evolved by ∼3,500 - 3,400Mya: biovolume of ∼3.4×10^−6mm^3
||Smith et al., Body size evolution across the Geozoic, Annual Review of Earth and Planetary Sciences, Vol. 44 :523-553, 2016 DOI: 10.1146/annurev-earth-060115-012147 link p.528 bottom paragraph
||Schopf JW. 2006. The first billion years: When did life emerge? Elements 2: 229–33 DOI: 10.2113/gselements.2.4.229 link AND Payne JL, Boyer AG, Brown JH, Finnegan S, Kowalewski M, et al. 2009. Two-phase increase in the maximum size of life over 3.5 billion years reflects biological innovation and environmental opportunity. PNAS 106: 24–27 doi: 10.1073/pnas.0806314106. PubMed ID19106296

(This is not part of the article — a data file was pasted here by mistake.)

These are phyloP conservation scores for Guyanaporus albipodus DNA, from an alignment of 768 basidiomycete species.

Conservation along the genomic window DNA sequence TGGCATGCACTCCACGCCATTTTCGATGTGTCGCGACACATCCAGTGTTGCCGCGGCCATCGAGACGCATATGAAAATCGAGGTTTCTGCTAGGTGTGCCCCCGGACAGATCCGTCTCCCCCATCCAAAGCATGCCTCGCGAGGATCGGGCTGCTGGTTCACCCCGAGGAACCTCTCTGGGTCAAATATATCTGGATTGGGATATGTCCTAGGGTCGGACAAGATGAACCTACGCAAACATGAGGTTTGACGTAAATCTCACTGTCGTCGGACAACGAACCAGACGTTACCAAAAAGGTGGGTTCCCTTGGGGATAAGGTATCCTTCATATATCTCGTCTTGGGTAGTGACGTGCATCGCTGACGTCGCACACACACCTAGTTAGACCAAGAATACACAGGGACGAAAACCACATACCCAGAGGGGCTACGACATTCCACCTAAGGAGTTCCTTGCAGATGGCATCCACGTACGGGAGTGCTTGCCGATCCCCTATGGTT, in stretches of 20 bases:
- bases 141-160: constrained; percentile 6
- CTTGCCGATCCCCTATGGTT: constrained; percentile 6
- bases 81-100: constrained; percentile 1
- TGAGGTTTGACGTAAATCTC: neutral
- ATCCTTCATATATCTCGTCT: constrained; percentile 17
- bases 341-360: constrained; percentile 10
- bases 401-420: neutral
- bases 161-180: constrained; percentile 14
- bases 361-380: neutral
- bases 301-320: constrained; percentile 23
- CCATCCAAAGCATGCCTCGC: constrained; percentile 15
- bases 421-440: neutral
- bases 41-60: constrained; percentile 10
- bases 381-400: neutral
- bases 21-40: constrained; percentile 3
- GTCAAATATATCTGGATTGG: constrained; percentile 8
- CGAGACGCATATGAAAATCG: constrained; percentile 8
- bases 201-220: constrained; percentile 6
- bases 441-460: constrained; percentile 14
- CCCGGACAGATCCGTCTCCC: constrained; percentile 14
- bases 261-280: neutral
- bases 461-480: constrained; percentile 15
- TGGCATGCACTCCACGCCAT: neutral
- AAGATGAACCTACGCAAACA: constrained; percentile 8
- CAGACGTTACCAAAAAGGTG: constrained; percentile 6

||P.528 bottom paragraph: "The when and why of how life evolved are still open questions, there remains a lively debate about the validity of the oldest fossils (Schopf 1993, Brasier et al. 2002, Marshall et al. 2011). Because the earliest life forms were very small, differentiating putative fossils from abiotic look-alikes involves determining whether they were biogenic and whether they are clearly indigenous to rocks of known provenance and well-defined Archean age. Regardless of the ultimate status of these fossils, microscopic cyanobacteria-like organisms had likely evolved by ∼3.5 to 3.4 Ga (primary source Schopf 2006). These were very small, with biovolumes of only ∼3.4×10^−6 mm^3 (primary source Payne et al. 2009). Over the next 3.5 Ga, the range of body size occupied by life on the planet increased by another ∼18 orders of magnitude (Figure 2), to include not only these simple microscopic cells but also giant sauropods, blue whales, and sequoia trees (BNID 113313)."